Haley: Building her own brand
Another week, “another humiliation of a Trump Cabinet official at the hands of the president,” said Matt Lewis in TheDailyBeast.com. Trump’s latest victim is Nikki Haley, the U.S. ambassador to the United Nations. Two weeks ago, Haley announced on CBS’s Face the Nation that new sanctions would be imposed on Russian companies that may have helped manufacture the chemical weapons Bashar al-Assad recently used on Syrian civilians. President Trump reportedly was enraged by her statement, and two days later, Larry Kudlow, Trump’s new economic adviser, said no decision had been made on new sanctions, suggesting that Haley had been suffering from “momentary confusion.” Haley defiantly retorted, “With all due respect, I don’t get confused.” It’s Trump, of course, who was confused—about Russia sanctions and so much else, said Dana Milbank in The Washington Post. Our erratic president obviously reversed the sanctions decision, and in the process, made Haley “look like a fool.”
Actually, said Molly Roberts in WashingtonPost.com, this incident was “a coup” for Haley. Not only did she force an apology out of Kudlow—a rarity in this administration—she positioned herself as “a truth-teller apart from a cabal of liars,” and a woman who can stand up to Trump. That may make her immune to “the ignominy that has befallen many a member of the Trump administration.” During the 2016 campaign, said A.B. Stoddard in RealClearPolitics.com, Haley—an Indian-American—was an outspoken critic of Trump’s racially charged rhetoric. Since he named her ambassador to the U.N., she has pointedly “not stooped to the sycophancy most of her colleagues have.” Haley clearly intends to preserve and burnish her reputation “for the future.”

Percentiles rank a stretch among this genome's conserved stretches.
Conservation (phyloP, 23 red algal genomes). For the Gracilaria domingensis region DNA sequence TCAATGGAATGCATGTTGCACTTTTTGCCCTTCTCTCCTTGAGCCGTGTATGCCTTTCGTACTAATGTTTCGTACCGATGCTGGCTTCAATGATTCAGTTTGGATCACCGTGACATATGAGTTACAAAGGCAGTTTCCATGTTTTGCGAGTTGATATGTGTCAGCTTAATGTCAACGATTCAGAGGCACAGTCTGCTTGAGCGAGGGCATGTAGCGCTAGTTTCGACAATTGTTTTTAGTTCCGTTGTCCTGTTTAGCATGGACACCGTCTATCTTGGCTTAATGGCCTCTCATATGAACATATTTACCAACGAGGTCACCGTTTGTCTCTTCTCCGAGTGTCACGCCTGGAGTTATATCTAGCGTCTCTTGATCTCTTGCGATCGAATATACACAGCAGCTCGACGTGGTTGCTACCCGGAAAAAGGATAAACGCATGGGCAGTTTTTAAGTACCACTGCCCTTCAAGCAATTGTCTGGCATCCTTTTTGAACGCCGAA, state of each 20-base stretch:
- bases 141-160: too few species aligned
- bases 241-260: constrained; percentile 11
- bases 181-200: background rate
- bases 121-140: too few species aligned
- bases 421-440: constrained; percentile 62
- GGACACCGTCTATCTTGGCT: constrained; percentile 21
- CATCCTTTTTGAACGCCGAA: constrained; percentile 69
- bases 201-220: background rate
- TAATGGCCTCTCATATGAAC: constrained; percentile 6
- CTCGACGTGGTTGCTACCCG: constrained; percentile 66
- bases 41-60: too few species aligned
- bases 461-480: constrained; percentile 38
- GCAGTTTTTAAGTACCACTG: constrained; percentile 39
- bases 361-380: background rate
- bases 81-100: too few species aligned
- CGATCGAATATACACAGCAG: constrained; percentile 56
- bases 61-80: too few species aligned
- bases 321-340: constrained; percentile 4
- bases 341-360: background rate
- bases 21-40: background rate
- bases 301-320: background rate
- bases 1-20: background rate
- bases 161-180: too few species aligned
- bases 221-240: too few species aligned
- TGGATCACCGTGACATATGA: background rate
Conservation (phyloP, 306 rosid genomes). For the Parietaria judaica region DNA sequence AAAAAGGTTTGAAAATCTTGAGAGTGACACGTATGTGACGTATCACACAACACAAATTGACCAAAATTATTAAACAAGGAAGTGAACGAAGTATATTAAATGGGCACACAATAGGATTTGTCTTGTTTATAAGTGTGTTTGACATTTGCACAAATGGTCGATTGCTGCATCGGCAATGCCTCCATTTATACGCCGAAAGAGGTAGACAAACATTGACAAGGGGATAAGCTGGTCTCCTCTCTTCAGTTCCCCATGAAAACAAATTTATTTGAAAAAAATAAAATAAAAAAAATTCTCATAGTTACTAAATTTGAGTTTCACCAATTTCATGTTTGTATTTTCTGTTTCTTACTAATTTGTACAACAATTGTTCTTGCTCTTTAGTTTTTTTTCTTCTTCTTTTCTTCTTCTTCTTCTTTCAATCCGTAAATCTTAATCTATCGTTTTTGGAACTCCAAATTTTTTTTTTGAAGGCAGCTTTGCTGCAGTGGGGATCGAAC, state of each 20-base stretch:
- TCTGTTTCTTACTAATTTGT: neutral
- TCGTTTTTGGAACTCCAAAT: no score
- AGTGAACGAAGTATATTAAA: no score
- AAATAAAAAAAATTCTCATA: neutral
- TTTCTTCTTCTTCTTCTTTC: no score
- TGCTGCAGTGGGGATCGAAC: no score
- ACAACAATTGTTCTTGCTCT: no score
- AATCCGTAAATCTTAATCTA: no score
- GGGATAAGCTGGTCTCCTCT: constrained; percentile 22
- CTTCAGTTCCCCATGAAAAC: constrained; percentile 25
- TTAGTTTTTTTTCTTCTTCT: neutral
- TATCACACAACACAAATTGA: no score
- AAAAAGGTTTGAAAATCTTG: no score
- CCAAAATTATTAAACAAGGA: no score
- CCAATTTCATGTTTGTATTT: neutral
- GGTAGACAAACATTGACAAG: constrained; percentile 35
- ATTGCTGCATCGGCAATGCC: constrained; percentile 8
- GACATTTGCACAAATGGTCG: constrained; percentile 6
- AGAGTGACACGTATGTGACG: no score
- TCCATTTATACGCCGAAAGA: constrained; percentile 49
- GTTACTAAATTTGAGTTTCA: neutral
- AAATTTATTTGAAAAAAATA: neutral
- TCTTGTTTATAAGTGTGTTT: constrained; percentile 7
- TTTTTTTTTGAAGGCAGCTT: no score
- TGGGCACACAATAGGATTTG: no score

That future might include a 2020 presidential candidacy, said Pamela Falk in TheHill.com. The former South Carolina governor has strong credentials, and if she can now build a reputation for principled independence from Trump, she could be perfectly positioned to make an “Oval Office run” of her own. Her problem is that Trump knows it, said E.J. Dionne Jr. in The Washington Post. White House aides have been whispering that he’s “uneasy with her ambition”—and that was even before Haley pushed back hard on the sanctions. If she’s serious about running for president, Haley should consider “leaving this listing ship on her own terms,” before Trump makes her look bad—perhaps on purpose next time.